Google Keyword Tool Begins Search Term Aggregation

6th July 2016

The Google Keywords Tool has long been an essential in the toolkits of SEO’s and PPC Managers. The data has produced has always been rounded up and in some ways quite vague. The tool has now begun using search term aggregation. This has made the data less valuable than previously, particularly for discovering SEO keywords and devising exact match PPC campaigns.


What is Happening with Search Term Aggregation?

Aggregation means that, for example, the acronym SEO, the US spelling, “Search Engine Optimization” and the UK English variation “Search Engine Optimisation” now return the same number of average monthly searches.

A similar effect has been noted with plurals of a word. There also seems to be some grouping of close variants. As you can see in the example below of “Dentist vs Dental”

Dental Keywords

It has been suggested that there is also an issue with keywords that are missing spaces being grouped together. The source may well be correct, but we have not been able to reproduce this effect during our testing in the UK. We will have to wait and see if this effect develops here.


Search Console and Other Data Sources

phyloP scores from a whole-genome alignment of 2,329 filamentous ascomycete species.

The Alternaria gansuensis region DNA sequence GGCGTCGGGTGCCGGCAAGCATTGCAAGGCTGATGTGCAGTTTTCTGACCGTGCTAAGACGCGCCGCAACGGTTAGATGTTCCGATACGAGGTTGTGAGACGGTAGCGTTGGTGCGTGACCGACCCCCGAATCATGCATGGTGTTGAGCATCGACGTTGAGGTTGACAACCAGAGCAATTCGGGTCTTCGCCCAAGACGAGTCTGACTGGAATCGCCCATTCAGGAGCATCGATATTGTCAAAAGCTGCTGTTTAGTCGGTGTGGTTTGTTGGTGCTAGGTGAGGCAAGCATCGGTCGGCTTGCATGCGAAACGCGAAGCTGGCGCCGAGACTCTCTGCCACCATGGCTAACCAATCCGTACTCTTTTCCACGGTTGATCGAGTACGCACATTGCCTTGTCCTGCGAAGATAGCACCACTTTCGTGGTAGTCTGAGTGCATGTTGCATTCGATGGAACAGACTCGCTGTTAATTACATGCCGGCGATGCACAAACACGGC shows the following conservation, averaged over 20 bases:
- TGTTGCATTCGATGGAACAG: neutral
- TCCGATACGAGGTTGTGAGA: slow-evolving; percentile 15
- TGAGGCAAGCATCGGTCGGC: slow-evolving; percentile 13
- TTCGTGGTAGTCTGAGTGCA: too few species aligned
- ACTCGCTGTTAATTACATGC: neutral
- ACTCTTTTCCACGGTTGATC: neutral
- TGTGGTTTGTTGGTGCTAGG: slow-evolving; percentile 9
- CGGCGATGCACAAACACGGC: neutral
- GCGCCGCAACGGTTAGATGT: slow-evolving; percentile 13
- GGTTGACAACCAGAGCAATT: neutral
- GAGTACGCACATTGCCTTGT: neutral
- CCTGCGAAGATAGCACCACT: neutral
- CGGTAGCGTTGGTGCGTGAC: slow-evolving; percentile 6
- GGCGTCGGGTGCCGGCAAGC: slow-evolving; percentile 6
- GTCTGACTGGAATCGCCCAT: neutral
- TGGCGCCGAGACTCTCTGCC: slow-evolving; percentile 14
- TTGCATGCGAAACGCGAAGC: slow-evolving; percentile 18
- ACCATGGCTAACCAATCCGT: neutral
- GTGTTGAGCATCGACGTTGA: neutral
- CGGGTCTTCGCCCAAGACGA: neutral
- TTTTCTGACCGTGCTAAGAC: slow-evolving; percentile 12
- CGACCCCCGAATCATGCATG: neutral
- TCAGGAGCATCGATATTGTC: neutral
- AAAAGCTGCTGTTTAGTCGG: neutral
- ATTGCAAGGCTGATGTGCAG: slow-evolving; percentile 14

It would appear that the data in search console is still relatively accurate, so you should be able to get some guidance on the accuracy of keyword tool data in your sector by comparing and contrasting the search console data against information that you have gathered from the keyword planner for words you are already ranking for.

With this new issue arising, it would suggest that Google are deliberately making changes to data in an attempt to make content creators and SEO’s be driven by creating highly relevant pages rather than simply relying on hitting the search keywords.

Another possible reason for the grouping is the development of conversational search. Without an official explanation, we can only really speculate as to the reasoning behind the move, but there is some logic in combining terms together that people are more likely to use casually (and often interchangeably) in the course of a conversation.

So far, it appears that only Google is acting in this manner. The beta keyword research tool in Bing is still operating in the traditional manner. For popular terms, it is likely to be a good guide to the search volumes registered for the terms in Google. However, its much smaller user base is likely to mean that it could be a poor guide to minority terms.

It should also be remembered that cross-referencing your data with Google Trends could also give your PPC Managers an overview of which terms are growing or declining.